Tag Archives: compensation

What Law Firms Can Learn From A Career In Software Development About Retaining Employees

According to one attorney-turned-developer’s calculations, after 43 year of employment, at age 65, the software developer will have saved $2,102,010 by investing in a fourth of his take home pay minus student loans.

What’s the figure for an attorney? Almost a million dollars less than the software developer ($1,268,404).

So how did William Ha, former civil litigator, come to this conclusion?

First, an attorney starts his career later and with higher student debt—a lot higher. As a result, the take-home pay that an attorney is able to invest over the next 40 years is both lower and delayed.

Of course, Ha acknowledges that each job has an “X Factor” that accounts for non-monetary yields. For example:

“The lawyer can make partner at a rather large, making a base pay of say $1,000,000 a year, and the software developer can take a company public as an earlier employee if not CEO, cashing in on his own millions,” writes Ha.

There are a variety of unknowns that affect this calculation, but Ha believes that the software engineer still wins out. A software engineer gets paid a pretty penny for any side work she completes (and a lawyer is not allowed to offer the same services).

In addition, law firms cannot go public based on ABA Professional Rules. Furthermore, to maintain the professional independence of a lawyer, no lawyer or law firm can share legal fees with a non-lawyer, explains Ha in “Economics of Software Development v. The Practice of Law – A Rough Look at the Professions”.

So, whereas law firm behemoth, Baker and McKenzie, brings in $2.54 billion in revenue in 2014, with over 11,500 employees (roughly $173,000 per employee—if they can shares these legal fees), Facebook for the same year, brings in 12.466 billion with 6,337 employees, creating $1,700,000 per employee.

In software development, it certainly pays to work for “the man.” For lawyers, it pays to be partner.

Ha moved to Los Angeles after leaving civil litigation and worked for an iOS app developer (via ATL).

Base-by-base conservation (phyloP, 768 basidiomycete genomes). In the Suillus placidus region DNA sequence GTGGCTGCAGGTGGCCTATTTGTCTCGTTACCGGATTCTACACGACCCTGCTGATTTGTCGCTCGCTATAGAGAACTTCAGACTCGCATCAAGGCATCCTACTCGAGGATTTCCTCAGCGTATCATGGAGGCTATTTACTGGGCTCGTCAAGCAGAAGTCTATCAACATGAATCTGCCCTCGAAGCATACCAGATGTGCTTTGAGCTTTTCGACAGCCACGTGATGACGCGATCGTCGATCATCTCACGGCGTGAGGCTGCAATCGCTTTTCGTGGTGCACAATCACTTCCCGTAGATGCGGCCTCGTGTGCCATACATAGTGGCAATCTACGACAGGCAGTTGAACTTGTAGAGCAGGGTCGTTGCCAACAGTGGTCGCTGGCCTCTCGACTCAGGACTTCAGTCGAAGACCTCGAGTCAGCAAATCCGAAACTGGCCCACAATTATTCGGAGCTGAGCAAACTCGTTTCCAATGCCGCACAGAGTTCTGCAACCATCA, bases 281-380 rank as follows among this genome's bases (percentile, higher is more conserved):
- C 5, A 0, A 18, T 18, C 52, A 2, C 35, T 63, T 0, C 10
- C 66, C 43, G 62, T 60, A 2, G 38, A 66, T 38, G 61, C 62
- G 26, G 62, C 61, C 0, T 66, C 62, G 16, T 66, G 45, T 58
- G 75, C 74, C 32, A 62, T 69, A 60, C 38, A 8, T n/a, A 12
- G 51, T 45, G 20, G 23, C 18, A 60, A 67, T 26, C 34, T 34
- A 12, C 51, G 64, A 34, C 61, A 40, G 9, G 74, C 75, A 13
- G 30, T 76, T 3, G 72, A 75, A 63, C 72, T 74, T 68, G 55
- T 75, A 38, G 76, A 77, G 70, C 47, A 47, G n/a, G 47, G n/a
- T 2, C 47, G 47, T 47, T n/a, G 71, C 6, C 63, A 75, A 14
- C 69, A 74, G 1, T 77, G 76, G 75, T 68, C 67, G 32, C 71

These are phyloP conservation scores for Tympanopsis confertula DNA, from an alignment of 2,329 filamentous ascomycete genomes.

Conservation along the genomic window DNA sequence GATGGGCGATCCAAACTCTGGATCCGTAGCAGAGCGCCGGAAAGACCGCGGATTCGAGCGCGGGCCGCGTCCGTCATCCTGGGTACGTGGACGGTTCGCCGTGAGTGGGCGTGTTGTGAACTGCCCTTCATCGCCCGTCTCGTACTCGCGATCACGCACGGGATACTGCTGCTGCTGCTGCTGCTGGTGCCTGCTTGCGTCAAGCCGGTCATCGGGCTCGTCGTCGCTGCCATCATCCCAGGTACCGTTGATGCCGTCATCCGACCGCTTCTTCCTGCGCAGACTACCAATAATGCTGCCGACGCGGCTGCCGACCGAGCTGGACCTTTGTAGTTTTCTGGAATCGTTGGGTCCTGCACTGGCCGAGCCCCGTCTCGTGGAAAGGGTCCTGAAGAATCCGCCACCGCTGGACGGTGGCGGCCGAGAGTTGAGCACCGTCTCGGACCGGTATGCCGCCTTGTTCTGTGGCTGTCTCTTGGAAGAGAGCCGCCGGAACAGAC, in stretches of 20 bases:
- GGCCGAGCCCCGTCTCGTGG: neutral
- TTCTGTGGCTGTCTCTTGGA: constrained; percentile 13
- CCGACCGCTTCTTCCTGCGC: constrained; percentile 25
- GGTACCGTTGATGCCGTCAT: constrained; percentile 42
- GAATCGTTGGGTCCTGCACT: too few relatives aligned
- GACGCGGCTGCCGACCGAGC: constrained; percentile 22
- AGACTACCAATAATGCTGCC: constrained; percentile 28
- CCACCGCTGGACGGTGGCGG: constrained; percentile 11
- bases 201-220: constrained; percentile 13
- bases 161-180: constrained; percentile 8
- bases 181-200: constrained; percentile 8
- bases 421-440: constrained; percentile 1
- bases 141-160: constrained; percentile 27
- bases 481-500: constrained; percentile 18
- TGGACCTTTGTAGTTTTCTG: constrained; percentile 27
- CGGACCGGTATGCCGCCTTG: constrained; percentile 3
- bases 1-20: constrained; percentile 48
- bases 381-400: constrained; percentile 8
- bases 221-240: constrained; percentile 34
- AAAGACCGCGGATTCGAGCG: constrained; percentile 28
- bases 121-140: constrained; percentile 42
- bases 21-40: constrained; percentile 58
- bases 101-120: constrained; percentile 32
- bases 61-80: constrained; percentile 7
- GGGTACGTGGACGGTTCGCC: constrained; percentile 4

“There, I saw young people my age and younger 1) making a good salary, 2) having fun at work, 3) leaving on the dot at 5pm, and 4) not having to deal with a brutal job market. This was the first exposure to software development (aside from my preconceived notions). Is this real life? I wanted to be part of this somehow…”

He converted.

As a law firm manager, does that mean you should quit (and encourage young associates to quit) to join the ranks of Facebook employees?

No, not necessarily. What Ha points out is that so much of what makes a career “worthwhile” is (1) passion and interest in the field; and (2) lifestyle.

To retain your law firm associates, it’s important to remind them why they decided to become lawyers in the first place. Perhaps it was passion for the law. If so, allow your young associates to take on pro-bono cases that they’re passionate about.

If your young associates are keen on making partner, enroll them in business development courses. Encourage them to network at professional events or join legal associations. Host dinners for your community businesses and mentor your young associates in the art of wining and dining potential new clients.

Finally, if your associates are starting to burn out—much like Ha—provide more flexible hours or a more comfortable workplace. There are a variety of innovative workplace practices that your firm can implement that don’t cost a dime, but improve the morale and the retention rates of employees (read about some suggestions here).

When interviewing potential new associates, hiring partners asks hard questions about why these law school grads what to join the firm. But, it’s equally valuable to investigate why young talent is leaving.

A growing number of firms have created non-partnership/career associate tracks to address client’ demands for value. These associates work fewer hours, and are paid lower salaries than partner-track lawyers. So how then does the firm incentivize these lawyers?

Balancing compensation in a firm that embraces multiple associate tracks is tricky. Keeping non-partner and partner tier associates happy and committed to the firm requires a compensation plan that fairly reflects the efforts, hours and status of each.

Learn more about attracting, retaining and compensating career associates with an eye towards loyalty, fairness, and firm profitability in C4CM’s webinar “Re-inventing Associate Compensation: Pay Structures that Incentivize, Reward & Retain Non-Partner Track Attorneys” on Wednesday, June 24, 2015 at 2:00 PM to 3:15 PM Eastern.